Are some cats at increased risk of FLUTD?
FLUTD is thought to affect around 1-3% of cats each year, so it is among the more common diseases seen in felines. Because of the diverse nature of the underlying causes, cats of any age, breed, and gender can be affected by FLUTD. However, the disease is more common in:
- Middle-aged cats
- Neutered cats
- Overweight cats
- Cats with little exercise
- Cats with little or no outdoor access
- Cats that eat a dry diet
Factors such as emotional or environmental stress, multi-cat households, and abrupt changes in daily routine may also increase the risk that a cat will develop FLUTD.
How is FLUTD treated?
Treatment for FLUTD depends on the underlying cause, and may include a combination of medication and dietary changes to help manage the condition. It is important to seek veterinary care promptly if you suspect your cat may have FLUTD, as early diagnosis and treatment can help prevent complications and improve your cat’s quality of life.
While a special, stone-dissolving diet can be prescribed to dissolve struvite stones, calcium oxalate stones need to be removed surgically. If the diet fails, or if the stones form again, then surgery may also be necessary for struvite stones.
In female cats, it may also be possible for a veterinarian to help a cat pass stones by flushing its bladder with sterile fluids or remove small stones directly from the bladder using a cystoscope when the cat is under anesthesia.
The treatment for urinary infections often depends on the severity of the infection and the organism causing the infection. Treatment may include fluid therapy, urinary acidifiers, and/or antibiotics.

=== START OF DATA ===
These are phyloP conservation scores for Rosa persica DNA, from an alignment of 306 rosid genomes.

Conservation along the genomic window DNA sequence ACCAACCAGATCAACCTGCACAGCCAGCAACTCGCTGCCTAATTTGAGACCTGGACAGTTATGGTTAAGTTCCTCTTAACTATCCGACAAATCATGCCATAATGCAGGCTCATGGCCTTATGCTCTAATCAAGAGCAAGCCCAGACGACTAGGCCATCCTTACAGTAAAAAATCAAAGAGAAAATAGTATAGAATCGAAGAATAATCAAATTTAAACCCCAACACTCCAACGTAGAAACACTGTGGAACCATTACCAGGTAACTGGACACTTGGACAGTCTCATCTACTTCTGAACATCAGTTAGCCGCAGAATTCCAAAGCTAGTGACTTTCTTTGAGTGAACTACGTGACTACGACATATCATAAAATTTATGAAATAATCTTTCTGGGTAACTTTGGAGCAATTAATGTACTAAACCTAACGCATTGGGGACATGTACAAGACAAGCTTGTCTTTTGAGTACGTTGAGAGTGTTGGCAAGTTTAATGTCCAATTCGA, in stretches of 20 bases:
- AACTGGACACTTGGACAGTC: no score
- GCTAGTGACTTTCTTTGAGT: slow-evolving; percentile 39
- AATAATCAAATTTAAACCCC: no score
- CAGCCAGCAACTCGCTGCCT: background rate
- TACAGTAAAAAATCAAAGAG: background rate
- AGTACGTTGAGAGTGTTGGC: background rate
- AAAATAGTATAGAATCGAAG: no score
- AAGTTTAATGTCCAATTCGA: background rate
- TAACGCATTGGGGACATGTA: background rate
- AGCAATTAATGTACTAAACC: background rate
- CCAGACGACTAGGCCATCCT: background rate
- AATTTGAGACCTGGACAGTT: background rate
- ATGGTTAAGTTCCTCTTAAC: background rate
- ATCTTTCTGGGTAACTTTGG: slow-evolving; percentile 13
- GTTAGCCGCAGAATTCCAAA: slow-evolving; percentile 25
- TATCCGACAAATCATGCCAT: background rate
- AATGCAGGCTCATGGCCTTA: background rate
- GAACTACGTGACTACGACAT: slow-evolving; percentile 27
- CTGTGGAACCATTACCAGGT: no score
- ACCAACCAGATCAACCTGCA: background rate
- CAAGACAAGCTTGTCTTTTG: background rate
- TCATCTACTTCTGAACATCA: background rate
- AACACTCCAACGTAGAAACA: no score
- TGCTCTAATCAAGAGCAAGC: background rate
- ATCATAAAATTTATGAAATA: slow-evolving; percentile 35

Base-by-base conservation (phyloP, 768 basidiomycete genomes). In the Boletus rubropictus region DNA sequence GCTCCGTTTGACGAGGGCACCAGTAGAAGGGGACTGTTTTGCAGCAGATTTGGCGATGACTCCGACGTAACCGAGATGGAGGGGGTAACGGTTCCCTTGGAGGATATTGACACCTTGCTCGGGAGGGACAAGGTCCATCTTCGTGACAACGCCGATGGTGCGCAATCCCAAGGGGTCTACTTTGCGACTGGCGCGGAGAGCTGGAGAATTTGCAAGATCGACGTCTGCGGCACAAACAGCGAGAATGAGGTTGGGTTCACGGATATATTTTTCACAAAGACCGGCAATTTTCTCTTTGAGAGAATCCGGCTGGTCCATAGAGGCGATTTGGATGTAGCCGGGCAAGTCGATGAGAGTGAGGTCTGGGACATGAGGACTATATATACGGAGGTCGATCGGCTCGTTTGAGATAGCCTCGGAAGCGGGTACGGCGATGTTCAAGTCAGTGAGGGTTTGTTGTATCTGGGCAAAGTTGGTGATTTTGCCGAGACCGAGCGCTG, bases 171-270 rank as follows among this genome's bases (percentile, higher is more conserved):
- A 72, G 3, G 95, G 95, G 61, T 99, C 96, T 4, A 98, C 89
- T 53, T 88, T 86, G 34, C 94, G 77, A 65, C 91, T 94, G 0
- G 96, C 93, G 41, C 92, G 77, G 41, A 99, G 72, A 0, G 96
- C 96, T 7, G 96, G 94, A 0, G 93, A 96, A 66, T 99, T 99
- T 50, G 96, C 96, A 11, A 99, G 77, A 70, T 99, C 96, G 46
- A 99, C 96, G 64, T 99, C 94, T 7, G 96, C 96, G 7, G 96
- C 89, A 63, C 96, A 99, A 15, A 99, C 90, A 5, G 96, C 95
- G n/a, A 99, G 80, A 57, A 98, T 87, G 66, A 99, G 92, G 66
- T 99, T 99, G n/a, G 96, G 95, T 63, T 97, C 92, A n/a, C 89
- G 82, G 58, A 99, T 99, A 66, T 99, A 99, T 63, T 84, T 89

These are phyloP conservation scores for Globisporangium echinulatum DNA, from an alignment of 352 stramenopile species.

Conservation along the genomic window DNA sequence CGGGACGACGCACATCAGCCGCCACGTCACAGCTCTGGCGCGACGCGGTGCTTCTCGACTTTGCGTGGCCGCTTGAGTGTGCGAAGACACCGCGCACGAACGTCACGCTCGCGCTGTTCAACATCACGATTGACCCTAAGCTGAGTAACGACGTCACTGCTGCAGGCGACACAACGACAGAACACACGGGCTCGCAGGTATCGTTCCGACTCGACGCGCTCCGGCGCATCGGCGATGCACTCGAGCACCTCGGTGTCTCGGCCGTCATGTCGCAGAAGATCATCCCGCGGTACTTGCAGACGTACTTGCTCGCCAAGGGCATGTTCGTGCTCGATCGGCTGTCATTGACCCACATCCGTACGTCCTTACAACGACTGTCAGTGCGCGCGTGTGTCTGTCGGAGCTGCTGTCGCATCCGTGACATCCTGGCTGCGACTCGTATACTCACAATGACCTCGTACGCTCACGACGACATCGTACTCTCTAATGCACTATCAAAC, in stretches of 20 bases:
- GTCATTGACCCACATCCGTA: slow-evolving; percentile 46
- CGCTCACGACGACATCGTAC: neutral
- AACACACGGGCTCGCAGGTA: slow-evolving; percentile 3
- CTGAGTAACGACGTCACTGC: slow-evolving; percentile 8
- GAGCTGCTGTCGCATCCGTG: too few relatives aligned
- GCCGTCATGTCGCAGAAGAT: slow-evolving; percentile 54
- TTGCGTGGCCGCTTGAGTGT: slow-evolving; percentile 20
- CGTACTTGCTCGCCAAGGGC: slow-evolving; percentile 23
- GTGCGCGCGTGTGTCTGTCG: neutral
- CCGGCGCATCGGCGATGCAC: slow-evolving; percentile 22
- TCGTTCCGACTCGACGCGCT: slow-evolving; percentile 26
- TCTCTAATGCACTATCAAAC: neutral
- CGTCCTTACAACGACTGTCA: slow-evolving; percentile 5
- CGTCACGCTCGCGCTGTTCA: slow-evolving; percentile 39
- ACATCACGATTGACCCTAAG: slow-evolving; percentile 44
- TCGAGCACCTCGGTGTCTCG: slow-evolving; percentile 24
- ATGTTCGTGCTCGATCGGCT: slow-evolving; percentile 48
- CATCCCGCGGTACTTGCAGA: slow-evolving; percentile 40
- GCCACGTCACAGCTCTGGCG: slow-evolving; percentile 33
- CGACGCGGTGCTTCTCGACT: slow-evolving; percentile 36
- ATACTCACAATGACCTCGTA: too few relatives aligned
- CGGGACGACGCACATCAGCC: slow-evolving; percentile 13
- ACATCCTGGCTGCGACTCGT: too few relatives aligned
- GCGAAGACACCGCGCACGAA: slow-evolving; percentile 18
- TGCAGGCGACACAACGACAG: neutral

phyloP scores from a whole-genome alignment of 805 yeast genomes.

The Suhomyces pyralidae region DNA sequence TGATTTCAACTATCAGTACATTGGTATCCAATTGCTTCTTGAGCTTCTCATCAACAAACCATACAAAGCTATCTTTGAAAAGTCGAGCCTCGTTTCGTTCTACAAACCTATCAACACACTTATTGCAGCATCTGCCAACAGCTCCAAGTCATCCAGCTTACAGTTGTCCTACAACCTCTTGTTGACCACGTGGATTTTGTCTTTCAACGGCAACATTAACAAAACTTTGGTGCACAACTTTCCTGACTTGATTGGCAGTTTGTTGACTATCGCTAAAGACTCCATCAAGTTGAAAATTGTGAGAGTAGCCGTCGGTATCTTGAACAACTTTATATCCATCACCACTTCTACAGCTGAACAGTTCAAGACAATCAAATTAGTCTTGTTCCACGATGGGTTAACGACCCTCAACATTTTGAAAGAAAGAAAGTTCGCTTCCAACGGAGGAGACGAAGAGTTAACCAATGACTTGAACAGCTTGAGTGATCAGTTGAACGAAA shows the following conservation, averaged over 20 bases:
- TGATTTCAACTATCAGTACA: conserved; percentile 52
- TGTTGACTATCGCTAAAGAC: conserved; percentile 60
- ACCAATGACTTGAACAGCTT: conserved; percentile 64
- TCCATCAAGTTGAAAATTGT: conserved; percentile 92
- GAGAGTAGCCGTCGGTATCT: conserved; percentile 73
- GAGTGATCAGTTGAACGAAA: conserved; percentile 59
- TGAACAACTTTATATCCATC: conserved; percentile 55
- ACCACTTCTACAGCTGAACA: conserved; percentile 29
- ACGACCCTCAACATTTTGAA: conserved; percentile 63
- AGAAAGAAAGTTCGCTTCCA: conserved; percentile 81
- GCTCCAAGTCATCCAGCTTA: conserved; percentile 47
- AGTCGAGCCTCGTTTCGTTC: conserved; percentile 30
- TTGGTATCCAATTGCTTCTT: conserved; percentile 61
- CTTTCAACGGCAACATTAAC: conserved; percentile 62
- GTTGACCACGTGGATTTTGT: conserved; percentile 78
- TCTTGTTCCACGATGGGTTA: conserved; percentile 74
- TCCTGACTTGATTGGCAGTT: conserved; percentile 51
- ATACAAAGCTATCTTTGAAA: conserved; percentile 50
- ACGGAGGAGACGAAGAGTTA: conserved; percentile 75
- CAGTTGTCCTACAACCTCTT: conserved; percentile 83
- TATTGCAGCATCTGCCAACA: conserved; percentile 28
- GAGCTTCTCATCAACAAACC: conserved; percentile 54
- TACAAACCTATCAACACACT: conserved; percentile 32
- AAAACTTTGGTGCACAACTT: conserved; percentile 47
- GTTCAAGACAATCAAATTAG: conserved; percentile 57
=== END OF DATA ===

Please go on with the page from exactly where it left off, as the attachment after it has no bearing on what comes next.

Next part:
Treatment of a urethral obstruction involves dislodging the obstruction, usually accomplished by flushing a sterile solution through a narrow tube placed into the urethra. Once the obstruction is removed, further treatment depends upon the condition of the cat. Dehydration and electrolyte imbalances are treated with intravenous fluid therapy. Antibiotics may be given to prevent or treat infection, and drugs that help restore bladder function are sometimes recommended.
For cats who continue to experience urethral obstruction despite medical treatment, there is a surgical procedure called a perineal urethrostomy. Since side effects of this surgery can include bleeding, narrowing at the surgical site, urinary incontinence, and a greater incidence of urinary tract infection, it is usually considered only as a last resort.
FIC can be chronic and very frustrating for the cat, the owner, and the veterinarian. Treating cats with FIC typically focuses on decreasing the severity and frequency of episodes. There are numerous medical treatments that result in variable degrees of success, but often the veterinarian will start by addressing any behavioral issues. This may include feeding only canned food and reducing stress.
How can you prevent FLUTD?
While FLUTD is a common condition in cats, there are steps you can take to help prevent it from occurring. Here are some tips to reduce the risk of FLUTD in your cat:
- Provide plenty of fresh, clean water. Make sure your cat always has access to fresh, clean water. Encourage drinking by providing multiple water bowls throughout the house and consider using a cat water fountain to entice your cat to drink more water, as many prefer running water.
- Feed a high-quality, balanced diet. Feed your cat a high-quality, balanced diet that meets their nutritional needs. Talk to your veterinarian about whether a prescription urinary health diet would be appropriate for your cat.
- Encourage exercise. Encourage your cat to exercise to help maintain a healthy weight and reduce the risk of obesity, which can contribute to FLUTD.
- Keep the litter box clean. Make sure the litter box is clean and scooped regularly. Consider providing multiple litter boxes throughout the house to encourage your cat to use them.
- Reduce stress. Stress can contribute to FLUTD, so try to minimize stress in your cat’s environment. Provide a safe, comfortable space for your cat to retreat to, and consider using pheromone products to help reduce stress.
Take home message
FLUTD in cats is a common and often serious condition that requires prompt veterinary attention. By understanding the symptoms and risk factors associated with FLUTD, cat owners can take steps to prevent this condition from developing in their feline companions.